C-47s as Bombers, P-51 Mustangs vs Corsairs, The Very Last All Piston Prop Aerial War!


The Salvadorian C-47 that opened the four-day war with Honduras (depicted) by flying a tricky solo bomb run over Toncontin airport in an attempt to destroy the enemy’s pursuit planes parked out in the open. This plane was never designed as a bomber and it was no wonder that their mission failed, considering that they had to roll the 100 pound bombs out by hand through a cargo door!

Here follows an excerpt from my book “The Dakota Hunter”, describing the quite unbelievable flow of events that took place during that assault:

“Once over their target, the Salvadorian pilots made a low pass over the undefended air base, saw all of the enemy’s fighters parked out in the open on the platform, and must have concluded that this was a once-in-a-lifetime chance to carry out an annihilating hit-and-run. It seemed almost too good to be true, and  they probably found themselves dreaming of their arrival back in El Salvador to a thunderous ticker-tape reception as national heroes.

However, although Dakotas are versatile and rugged planes, they were never designed for the role of bomber. On the second low pass, two crew members rolled a few bombs out by hand, over the threshold of the open gate-cargo doors that had already been removed. While the bombs flashed down under their enthusiastic shouts of “Geronimo,” they quickly found out that this was not the most accurate way of hitting a target. After two more passes and with all of their 6 bombs gone, they had merely hit the runway in spots here and there but had missed every fighter plane below! Those fighters were now being prepared for a counterattack, and as soon as the Salvadorians saw the pilots scrambling to their aircraft they decided it was about time to hightail it back home”.


The Cavaliers that arrived from USA had to be converted to fighters in a couple of days only, under very primitive circumstances as you can see in this picture. There was a lack of parts and pilots, the FAS even hired 2 US pilots as mercenaries to train the local pilots in the aircraft handling and dog fighting.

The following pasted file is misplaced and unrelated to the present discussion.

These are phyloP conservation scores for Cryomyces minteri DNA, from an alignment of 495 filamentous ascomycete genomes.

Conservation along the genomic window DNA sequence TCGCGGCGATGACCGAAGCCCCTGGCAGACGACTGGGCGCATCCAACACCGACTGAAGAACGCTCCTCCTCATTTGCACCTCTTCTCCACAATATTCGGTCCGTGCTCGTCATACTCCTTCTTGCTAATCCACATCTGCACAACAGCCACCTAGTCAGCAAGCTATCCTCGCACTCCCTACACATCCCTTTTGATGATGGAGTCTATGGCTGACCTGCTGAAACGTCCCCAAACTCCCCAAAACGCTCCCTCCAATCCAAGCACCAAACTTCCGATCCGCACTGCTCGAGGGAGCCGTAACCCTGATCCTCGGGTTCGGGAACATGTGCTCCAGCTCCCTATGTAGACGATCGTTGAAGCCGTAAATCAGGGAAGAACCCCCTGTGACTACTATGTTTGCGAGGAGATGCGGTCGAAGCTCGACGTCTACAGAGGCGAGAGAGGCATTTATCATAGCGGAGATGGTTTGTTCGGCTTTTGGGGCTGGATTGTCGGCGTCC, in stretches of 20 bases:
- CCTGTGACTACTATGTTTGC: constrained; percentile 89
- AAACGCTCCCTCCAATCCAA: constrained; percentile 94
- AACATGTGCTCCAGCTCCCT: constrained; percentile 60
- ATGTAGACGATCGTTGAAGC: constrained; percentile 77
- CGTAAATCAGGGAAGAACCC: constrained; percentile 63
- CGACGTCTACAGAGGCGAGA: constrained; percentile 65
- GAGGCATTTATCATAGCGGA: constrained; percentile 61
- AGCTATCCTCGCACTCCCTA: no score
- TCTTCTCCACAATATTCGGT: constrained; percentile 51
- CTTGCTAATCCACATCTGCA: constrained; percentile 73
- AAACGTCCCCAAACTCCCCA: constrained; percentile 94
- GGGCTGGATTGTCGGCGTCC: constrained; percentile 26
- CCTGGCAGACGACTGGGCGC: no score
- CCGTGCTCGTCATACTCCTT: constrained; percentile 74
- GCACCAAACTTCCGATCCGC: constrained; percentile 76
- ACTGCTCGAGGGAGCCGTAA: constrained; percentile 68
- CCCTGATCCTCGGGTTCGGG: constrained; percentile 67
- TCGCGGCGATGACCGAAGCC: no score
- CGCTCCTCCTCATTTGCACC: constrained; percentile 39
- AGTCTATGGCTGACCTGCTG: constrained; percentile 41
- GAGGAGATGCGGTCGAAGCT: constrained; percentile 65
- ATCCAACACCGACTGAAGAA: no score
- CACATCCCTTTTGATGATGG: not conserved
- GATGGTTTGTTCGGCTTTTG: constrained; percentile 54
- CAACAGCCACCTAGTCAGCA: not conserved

In the days that followed , it was the Salvadorian Army and Air Force that suffered most from the counter strikes of FAH. The Honduran Air Force also launched a bomb run on Ilopongo AFB with a C-47 later that same night , but with even worse results,  no damage or even a bomb crater was ever found, while the pilots seriously claimed to have blown apart the Enemy HQ’s! But the FAH Corsairs did better, they were able to knock out a larger part of the enemy fuel storage tanks on airport and sea port, and FAH Major Soto became the Ace of that war by shooting three FAS Fighters out of the air in less than the 100 hours that this war lasted. For more information about this war and my troubled visit to the Toncontin AFB, I refer to my book “The Dakota Hunter”. For a sneak preview inside, reviews and ordering, you’ll find more details below.


Tribute to the P-51 MUSTANG. The genesis of the Cavalier Mustang II in the late 1960’s was not even the end of the development of USAAF most successful WWII fighter. What you see here in the photo above is the very last of the line: The sleek Turbo Prop Cavalier Mustang III that was intended  in a role as Close Air Support / Counter Insurgency  Aircraft. Cavalier was sold and the ultimate Mustang came under the label of Piper as the PA-48 Enforcer. With a Rolls-Royce Dart 510 turboprop mounted in a Mustang II air frame, it had a radically increased performance and payload.  Despite numerous sales pitches to the USAF neither the U.S. military nor any foreign operators purchased the Turbo Mustang III.  Note the absence of the underbelly air scoop, no longer needed with the Turbo engine, the “fat” paddle blades of the propeller for better handling of the higher engine power, huge wingtip tanks for more range and what seems the removal/ photo shopping of the original marks on the vertical and horizontal tail with an N-registration barely visible.

With the maiden flight of the North American Mustang on 26 October 1940 now 75 years ago, it is a tribute to the design of this beauty that could fly as an operational fighter/ interceptor for so many more years after WWII , quite probably one of the longest surviving piston powered fighters in military service. While the aircraft started its initial career (for the RAF) even before the USA entered WWII, the very last P-51 D’s flew in the service of the Dominican Air Force operational until 1984! Bravo for this icon of US Craftsmanship and Technology, the plane that I loved most as a young kid (next to the Dakota/DC-3/C-47). I must have built dozens of models of both aircraft, the Mustang even as a large RC model when I was 13-14 years old. I crashed it beyond repair on its maiden flight, but my love never faded for this legendary P-51. I designed this pennant for the 75 years celebration of its Maiden Flight and have it on my wall as a souvenir, reminding me of the crashed RC model which cost me a year to built but only a minute to break! The 2 feet long pennant is for sale in my web shop.


For more information about my book The Dakota Hunter, please come to dc3dakotahunter.com where you can have a sneak preview into the 250 unique photos of my book. The travel experiences of more than 20 expeditions all over the Globe have been condensed in 320 pages, the book reads like an adventure film. In search for the last and lost DC-3/ C-47 whereby I also have odd encounters with many other vintage aircraft, that survived in this world.

Layout 1

You can order the book directly at my website dc3dakotahunter.com at Amazon , Barnes & Noble, Bol.com etc

Read the very positive reviews at Amazon, Order and Review of the Dakota Hunter!